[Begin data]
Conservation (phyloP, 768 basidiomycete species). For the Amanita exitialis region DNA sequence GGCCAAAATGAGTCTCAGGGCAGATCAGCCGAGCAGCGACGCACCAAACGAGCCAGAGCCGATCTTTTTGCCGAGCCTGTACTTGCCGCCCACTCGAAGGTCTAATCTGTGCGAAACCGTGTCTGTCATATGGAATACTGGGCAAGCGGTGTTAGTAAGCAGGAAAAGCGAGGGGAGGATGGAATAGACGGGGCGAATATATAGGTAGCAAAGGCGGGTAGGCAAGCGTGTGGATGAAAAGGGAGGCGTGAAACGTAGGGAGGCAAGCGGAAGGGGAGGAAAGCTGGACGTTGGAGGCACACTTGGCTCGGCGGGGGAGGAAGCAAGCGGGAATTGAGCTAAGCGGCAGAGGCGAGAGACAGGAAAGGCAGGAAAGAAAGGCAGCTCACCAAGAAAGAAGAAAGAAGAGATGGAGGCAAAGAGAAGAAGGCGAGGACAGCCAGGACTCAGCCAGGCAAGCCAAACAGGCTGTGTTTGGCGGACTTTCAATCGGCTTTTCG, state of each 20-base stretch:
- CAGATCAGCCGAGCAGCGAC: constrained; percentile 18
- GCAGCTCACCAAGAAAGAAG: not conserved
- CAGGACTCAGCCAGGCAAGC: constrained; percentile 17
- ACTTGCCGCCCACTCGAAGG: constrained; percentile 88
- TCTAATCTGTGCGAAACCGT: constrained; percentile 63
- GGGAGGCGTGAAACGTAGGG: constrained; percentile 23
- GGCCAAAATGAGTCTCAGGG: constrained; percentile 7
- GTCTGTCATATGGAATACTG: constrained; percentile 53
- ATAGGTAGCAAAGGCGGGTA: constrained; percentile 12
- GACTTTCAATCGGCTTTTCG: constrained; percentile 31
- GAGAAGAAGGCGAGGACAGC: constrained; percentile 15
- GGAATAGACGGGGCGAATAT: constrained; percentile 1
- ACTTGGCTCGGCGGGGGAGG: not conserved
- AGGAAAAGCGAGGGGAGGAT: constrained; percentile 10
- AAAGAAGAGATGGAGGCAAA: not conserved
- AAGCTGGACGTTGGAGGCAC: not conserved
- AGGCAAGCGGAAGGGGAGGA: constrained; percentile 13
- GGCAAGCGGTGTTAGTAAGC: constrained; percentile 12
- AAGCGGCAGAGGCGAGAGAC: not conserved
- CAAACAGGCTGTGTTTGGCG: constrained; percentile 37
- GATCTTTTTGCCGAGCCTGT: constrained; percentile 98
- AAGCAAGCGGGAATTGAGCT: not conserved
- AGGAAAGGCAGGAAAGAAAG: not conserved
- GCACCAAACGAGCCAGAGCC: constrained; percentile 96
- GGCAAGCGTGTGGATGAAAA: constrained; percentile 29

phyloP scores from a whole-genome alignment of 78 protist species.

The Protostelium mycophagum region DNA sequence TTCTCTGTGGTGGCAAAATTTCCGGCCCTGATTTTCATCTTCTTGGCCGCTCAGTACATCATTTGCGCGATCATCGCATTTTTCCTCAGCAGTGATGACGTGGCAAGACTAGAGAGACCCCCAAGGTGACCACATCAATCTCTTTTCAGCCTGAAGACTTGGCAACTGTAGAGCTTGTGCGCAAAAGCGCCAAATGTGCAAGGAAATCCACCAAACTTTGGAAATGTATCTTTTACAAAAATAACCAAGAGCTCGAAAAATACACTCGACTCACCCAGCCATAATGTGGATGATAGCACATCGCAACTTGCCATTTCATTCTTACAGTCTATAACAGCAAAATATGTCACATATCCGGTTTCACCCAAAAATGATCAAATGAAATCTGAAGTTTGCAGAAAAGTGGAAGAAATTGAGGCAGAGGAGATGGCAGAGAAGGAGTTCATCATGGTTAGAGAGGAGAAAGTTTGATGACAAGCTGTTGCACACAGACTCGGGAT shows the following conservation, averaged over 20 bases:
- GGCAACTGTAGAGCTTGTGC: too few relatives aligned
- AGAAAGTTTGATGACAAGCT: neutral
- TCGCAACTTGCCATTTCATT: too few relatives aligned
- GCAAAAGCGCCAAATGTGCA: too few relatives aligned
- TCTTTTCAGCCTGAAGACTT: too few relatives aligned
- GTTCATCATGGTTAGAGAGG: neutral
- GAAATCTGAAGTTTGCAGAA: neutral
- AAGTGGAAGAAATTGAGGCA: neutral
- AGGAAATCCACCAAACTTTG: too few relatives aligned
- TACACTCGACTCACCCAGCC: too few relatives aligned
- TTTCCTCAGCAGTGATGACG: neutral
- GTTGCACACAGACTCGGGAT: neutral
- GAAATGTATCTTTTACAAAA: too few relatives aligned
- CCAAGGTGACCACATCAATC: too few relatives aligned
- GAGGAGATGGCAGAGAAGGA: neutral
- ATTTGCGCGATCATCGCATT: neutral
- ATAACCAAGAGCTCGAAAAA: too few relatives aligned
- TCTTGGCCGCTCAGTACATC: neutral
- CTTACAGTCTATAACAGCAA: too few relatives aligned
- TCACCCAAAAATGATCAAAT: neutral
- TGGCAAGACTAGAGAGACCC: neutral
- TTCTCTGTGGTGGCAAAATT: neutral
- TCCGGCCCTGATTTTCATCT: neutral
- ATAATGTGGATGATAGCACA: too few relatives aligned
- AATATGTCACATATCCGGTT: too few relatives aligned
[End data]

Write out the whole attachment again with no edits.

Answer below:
Conservation (phyloP, 768 basidiomycete species). For the Amanita exitialis region DNA sequence GGCCAAAATGAGTCTCAGGGCAGATCAGCCGAGCAGCGACGCACCAAACGAGCCAGAGCCGATCTTTTTGCCGAGCCTGTACTTGCCGCCCACTCGAAGGTCTAATCTGTGCGAAACCGTGTCTGTCATATGGAATACTGGGCAAGCGGTGTTAGTAAGCAGGAAAAGCGAGGGGAGGATGGAATAGACGGGGCGAATATATAGGTAGCAAAGGCGGGTAGGCAAGCGTGTGGATGAAAAGGGAGGCGTGAAACGTAGGGAGGCAAGCGGAAGGGGAGGAAAGCTGGACGTTGGAGGCACACTTGGCTCGGCGGGGGAGGAAGCAAGCGGGAATTGAGCTAAGCGGCAGAGGCGAGAGACAGGAAAGGCAGGAAAGAAAGGCAGCTCACCAAGAAAGAAGAAAGAAGAGATGGAGGCAAAGAGAAGAAGGCGAGGACAGCCAGGACTCAGCCAGGCAAGCCAAACAGGCTGTGTTTGGCGGACTTTCAATCGGCTTTTCG, state of each 20-base stretch:
- CAGATCAGCCGAGCAGCGAC: constrained; percentile 18
- GCAGCTCACCAAGAAAGAAG: not conserved
- CAGGACTCAGCCAGGCAAGC: constrained; percentile 17
- ACTTGCCGCCCACTCGAAGG: constrained; percentile 88
- TCTAATCTGTGCGAAACCGT: constrained; percentile 63
- GGGAGGCGTGAAACGTAGGG: constrained; percentile 23
- GGCCAAAATGAGTCTCAGGG: constrained; percentile 7
- GTCTGTCATATGGAATACTG: constrained; percentile 53
- ATAGGTAGCAAAGGCGGGTA: constrained; percentile 12
- GACTTTCAATCGGCTTTTCG: constrained; percentile 31
- GAGAAGAAGGCGAGGACAGC: constrained; percentile 15
- GGAATAGACGGGGCGAATAT: constrained; percentile 1
- ACTTGGCTCGGCGGGGGAGG: not conserved
- AGGAAAAGCGAGGGGAGGAT: constrained; percentile 10
- AAAGAAGAGATGGAGGCAAA: not conserved
- AAGCTGGACGTTGGAGGCAC: not conserved
- AGGCAAGCGGAAGGGGAGGA: constrained; percentile 13
- GGCAAGCGGTGTTAGTAAGC: constrained; percentile 12
- AAGCGGCAGAGGCGAGAGAC: not conserved
- CAAACAGGCTGTGTTTGGCG: constrained; percentile 37
- GATCTTTTTGCCGAGCCTGT: constrained; percentile 98
- AAGCAAGCGGGAATTGAGCT: not conserved
- AGGAAAGGCAGGAAAGAAAG: not conserved
- GCACCAAACGAGCCAGAGCC: constrained; percentile 96
- GGCAAGCGTGTGGATGAAAA: constrained; percentile 29

phyloP scores from a whole-genome alignment of 78 protist species.

The Protostelium mycophagum region DNA sequence TTCTCTGTGGTGGCAAAATTTCCGGCCCTGATTTTCATCTTCTTGGCCGCTCAGTACATCATTTGCGCGATCATCGCATTTTTCCTCAGCAGTGATGACGTGGCAAGACTAGAGAGACCCCCAAGGTGACCACATCAATCTCTTTTCAGCCTGAAGACTTGGCAACTGTAGAGCTTGTGCGCAAAAGCGCCAAATGTGCAAGGAAATCCACCAAACTTTGGAAATGTATCTTTTACAAAAATAACCAAGAGCTCGAAAAATACACTCGACTCACCCAGCCATAATGTGGATGATAGCACATCGCAACTTGCCATTTCATTCTTACAGTCTATAACAGCAAAATATGTCACATATCCGGTTTCACCCAAAAATGATCAAATGAAATCTGAAGTTTGCAGAAAAGTGGAAGAAATTGAGGCAGAGGAGATGGCAGAGAAGGAGTTCATCATGGTTAGAGAGGAGAAAGTTTGATGACAAGCTGTTGCACACAGACTCGGGAT shows the following conservation, averaged over 20 bases:
- GGCAACTGTAGAGCTTGTGC: too few relatives aligned
- AGAAAGTTTGATGACAAGCT: neutral
- TCGCAACTTGCCATTTCATT: too few relatives aligned
- GCAAAAGCGCCAAATGTGCA: too few relatives aligned
- TCTTTTCAGCCTGAAGACTT: too few relatives aligned
- GTTCATCATGGTTAGAGAGG: neutral
- GAAATCTGAAGTTTGCAGAA: neutral
- AAGTGGAAGAAATTGAGGCA: neutral
- AGGAAATCCACCAAACTTTG: too few relatives aligned
- TACACTCGACTCACCCAGCC: too few relatives aligned
- TTTCCTCAGCAGTGATGACG: neutral
- GTTGCACACAGACTCGGGAT: neutral
- GAAATGTATCTTTTACAAAA: too few relatives aligned
- CCAAGGTGACCACATCAATC: too few relatives aligned
- GAGGAGATGGCAGAGAAGGA: neutral
- ATTTGCGCGATCATCGCATT: neutral
- ATAACCAAGAGCTCGAAAAA: too few relatives aligned
- TCTTGGCCGCTCAGTACATC: neutral
- CTTACAGTCTATAACAGCAA: too few relatives aligned
- TCACCCAAAAATGATCAAAT: neutral
- TGGCAAGACTAGAGAGACCC: neutral
- TTCTCTGTGGTGGCAAAATT: neutral
- TCCGGCCCTGATTTTCATCT: neutral
- ATAATGTGGATGATAGCACA: too few relatives aligned
- AATATGTCACATATCCGGTT: too few relatives aligned